A few days back in this post I gave a little bit of my reaction to East of Eden. I have watched it once more since then, with a good friend who happened to fall asleep in the last 5 minutes. Tsk Tsk. She'll need to watch it again, methinks. Anyway, I digress, again. Today Andrew Sullivan has some reaction to it here somehow vaguely in relation to a letter he recieved from a friend about Brokeback Mountain. I haven't seen Brokeback Mountain yet, though I plan too. So I'll concentrate on what Sullivan said about East of Eden, namely...
Speaking of movies, we watched "East of Eden" last night. I'd never seen it, but its deep themes of love versus truth, of sin and salvation, seemed more relevant than ever. What Steinbeck and Kazan seemed to be saying is that truth matters, but the ultimate Christian truth is love. When adherence to truth attacks love, it destroys itself. If I were forced to state the essentials of my own Christian faith, it would be something like that. Love before everything. And the more astonishing idea: that the force behind all of us, and all of creation, is ... benign. That's what Jesus came to prove. And what some of his followers occasionally forget.
Oh my word. There is a ton to chew on there. I heart Andrew Sullivan for writing stuff like this.
First off, whether Kazan and Steinbeck were trying to get across a Christian message of Truth, and that ultimate truth being Love, I have no idea. I am not well versed enough in the history of this film, nor am I a Steinbeck scholar.
One of Sullivan's main points seems to be "When adherence to truth attacks love, it destroys itself." Looking back at the movie I see that being exactly the case in the relationship between Cal and his father. Throughout the movie there was the very black and white idea of good and bad. Cal numerous times stated that he was "bad" or "no good." His father at one scene at a dinner table said as much to him as well. The rigidness and absolute defintions of good and bad that Cal and his father put on himself did get in the way of their love for eachother, and did destroy their relationship for a while.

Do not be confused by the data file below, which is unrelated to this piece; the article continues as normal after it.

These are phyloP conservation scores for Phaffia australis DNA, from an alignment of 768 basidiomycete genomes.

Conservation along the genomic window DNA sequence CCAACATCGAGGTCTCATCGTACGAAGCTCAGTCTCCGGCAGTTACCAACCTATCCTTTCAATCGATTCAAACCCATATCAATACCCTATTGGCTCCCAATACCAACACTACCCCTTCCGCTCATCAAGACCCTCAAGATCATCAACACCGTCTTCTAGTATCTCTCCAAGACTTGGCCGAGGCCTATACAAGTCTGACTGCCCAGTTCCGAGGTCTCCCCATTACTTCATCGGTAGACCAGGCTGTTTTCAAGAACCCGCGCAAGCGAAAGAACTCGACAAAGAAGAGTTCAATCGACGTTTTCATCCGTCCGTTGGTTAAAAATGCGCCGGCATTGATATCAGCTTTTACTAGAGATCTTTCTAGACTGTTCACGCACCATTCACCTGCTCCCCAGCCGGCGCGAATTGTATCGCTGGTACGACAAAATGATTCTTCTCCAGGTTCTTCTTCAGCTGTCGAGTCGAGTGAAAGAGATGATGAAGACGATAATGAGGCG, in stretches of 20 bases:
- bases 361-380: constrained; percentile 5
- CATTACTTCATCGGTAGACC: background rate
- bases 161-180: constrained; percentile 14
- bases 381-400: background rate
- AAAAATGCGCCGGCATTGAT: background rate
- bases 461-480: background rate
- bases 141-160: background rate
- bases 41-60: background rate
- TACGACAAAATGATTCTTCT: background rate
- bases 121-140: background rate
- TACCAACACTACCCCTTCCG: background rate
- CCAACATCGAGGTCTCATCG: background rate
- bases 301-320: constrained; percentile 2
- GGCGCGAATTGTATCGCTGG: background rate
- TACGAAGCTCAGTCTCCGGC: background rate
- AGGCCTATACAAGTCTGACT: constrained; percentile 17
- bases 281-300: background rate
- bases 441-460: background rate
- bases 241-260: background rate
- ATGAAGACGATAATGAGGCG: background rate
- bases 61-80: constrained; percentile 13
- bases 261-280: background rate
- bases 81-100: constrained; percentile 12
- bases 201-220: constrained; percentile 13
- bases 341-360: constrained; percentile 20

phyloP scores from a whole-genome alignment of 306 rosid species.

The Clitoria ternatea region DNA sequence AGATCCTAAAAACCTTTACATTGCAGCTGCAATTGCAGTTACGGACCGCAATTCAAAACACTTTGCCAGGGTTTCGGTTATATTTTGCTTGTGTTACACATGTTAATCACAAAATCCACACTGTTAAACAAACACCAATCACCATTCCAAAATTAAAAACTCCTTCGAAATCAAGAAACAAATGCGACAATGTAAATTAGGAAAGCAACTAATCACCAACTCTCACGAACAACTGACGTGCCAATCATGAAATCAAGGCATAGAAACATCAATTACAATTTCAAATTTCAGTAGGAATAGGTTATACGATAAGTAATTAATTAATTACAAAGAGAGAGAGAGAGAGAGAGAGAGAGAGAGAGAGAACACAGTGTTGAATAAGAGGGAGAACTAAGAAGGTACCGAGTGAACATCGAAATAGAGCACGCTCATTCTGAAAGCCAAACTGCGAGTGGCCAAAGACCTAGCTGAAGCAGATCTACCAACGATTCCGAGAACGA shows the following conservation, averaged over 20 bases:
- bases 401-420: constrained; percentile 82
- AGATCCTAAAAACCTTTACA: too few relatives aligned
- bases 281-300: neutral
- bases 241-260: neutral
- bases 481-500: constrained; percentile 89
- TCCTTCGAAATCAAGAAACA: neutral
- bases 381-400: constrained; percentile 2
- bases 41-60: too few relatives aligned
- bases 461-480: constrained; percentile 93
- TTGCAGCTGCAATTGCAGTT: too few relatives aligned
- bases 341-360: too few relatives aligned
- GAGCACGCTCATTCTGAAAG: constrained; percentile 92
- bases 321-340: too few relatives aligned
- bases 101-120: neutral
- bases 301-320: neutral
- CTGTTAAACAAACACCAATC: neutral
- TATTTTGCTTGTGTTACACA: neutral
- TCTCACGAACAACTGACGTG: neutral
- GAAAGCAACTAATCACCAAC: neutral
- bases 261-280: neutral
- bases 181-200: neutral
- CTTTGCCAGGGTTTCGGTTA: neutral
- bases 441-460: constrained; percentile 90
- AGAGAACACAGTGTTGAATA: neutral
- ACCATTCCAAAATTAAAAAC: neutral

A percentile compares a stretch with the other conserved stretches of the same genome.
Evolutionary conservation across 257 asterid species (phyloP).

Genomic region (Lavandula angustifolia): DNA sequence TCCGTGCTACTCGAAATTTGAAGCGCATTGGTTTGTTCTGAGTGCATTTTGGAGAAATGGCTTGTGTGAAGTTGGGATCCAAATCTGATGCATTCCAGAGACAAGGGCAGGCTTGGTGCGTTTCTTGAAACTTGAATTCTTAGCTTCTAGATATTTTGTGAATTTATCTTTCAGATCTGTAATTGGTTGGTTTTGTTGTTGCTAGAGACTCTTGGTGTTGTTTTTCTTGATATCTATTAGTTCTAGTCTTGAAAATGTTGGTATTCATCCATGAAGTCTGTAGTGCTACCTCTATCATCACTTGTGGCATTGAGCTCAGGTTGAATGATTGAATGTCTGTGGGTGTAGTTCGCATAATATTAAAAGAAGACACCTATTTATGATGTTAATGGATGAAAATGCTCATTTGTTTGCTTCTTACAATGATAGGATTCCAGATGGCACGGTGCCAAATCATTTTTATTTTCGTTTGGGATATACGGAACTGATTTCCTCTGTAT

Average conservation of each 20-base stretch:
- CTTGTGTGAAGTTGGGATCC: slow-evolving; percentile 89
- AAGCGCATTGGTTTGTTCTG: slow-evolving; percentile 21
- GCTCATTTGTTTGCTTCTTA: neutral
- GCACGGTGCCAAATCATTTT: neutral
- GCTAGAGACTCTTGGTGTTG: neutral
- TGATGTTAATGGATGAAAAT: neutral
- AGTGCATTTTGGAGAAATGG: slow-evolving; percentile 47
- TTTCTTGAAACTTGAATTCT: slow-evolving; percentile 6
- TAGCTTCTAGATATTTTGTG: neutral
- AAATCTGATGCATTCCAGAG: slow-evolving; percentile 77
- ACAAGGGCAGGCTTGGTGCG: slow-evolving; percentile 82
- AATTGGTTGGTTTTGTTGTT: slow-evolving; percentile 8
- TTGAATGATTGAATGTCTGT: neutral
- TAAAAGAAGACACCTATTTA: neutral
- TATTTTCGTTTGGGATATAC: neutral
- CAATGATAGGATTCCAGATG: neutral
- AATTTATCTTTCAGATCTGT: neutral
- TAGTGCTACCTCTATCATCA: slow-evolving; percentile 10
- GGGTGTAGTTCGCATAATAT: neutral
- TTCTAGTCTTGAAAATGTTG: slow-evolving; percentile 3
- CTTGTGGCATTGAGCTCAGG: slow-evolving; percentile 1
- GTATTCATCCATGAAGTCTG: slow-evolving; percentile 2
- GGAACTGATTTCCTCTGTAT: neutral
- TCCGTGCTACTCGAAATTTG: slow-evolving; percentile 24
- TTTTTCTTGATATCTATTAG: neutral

Outside of literature and film, in the real world in 2006, do Sullivan's thoughts hold water. That I need to think about. Yes, I do think that in the Christian faith the overiding principle as Sullivan states is, "Love before everything." But does strict adherance to truth destroy love? It's difficult. Sin is sin. And as Christians we are often tempted to confront sin where and when we see it in the public sphere. Whether it be greed, promiscuity, dishonesty, or whatever. Surely, in Sullivan's case living as a homosexual he has likely been confronted numerous times about his lifestyle by those in the faith. (For the record, I am choosing not to discuss my feelings on homosexuality here, just yet, but they are likely a bit to the left of most Christians). Whatever the case, it's a very thin line that needs to be walked. When we see sin, when we confront it, if not done with a spirit of humility, or if we go about it with less than pure motives, namely thinking our own gain we are definately obscuring the message of Love. As much as it's difficult and humbling to admit, there are absolutes in the world. And since that is the case it is very easy to rigidly adhere to them, without a spirit of love. I am not sure I have figured out how to do it yet. I am unsure I ever will. But, i hope to continue to try, and to learn through my efforts.
In related news, since I have cited Sullivan already numerous times here, I added a link to his site on the link list to the side, as well as to my friend Fiddy's creation Hunt Park Insider which is a fan run Columbus Crew web site. Enjoy.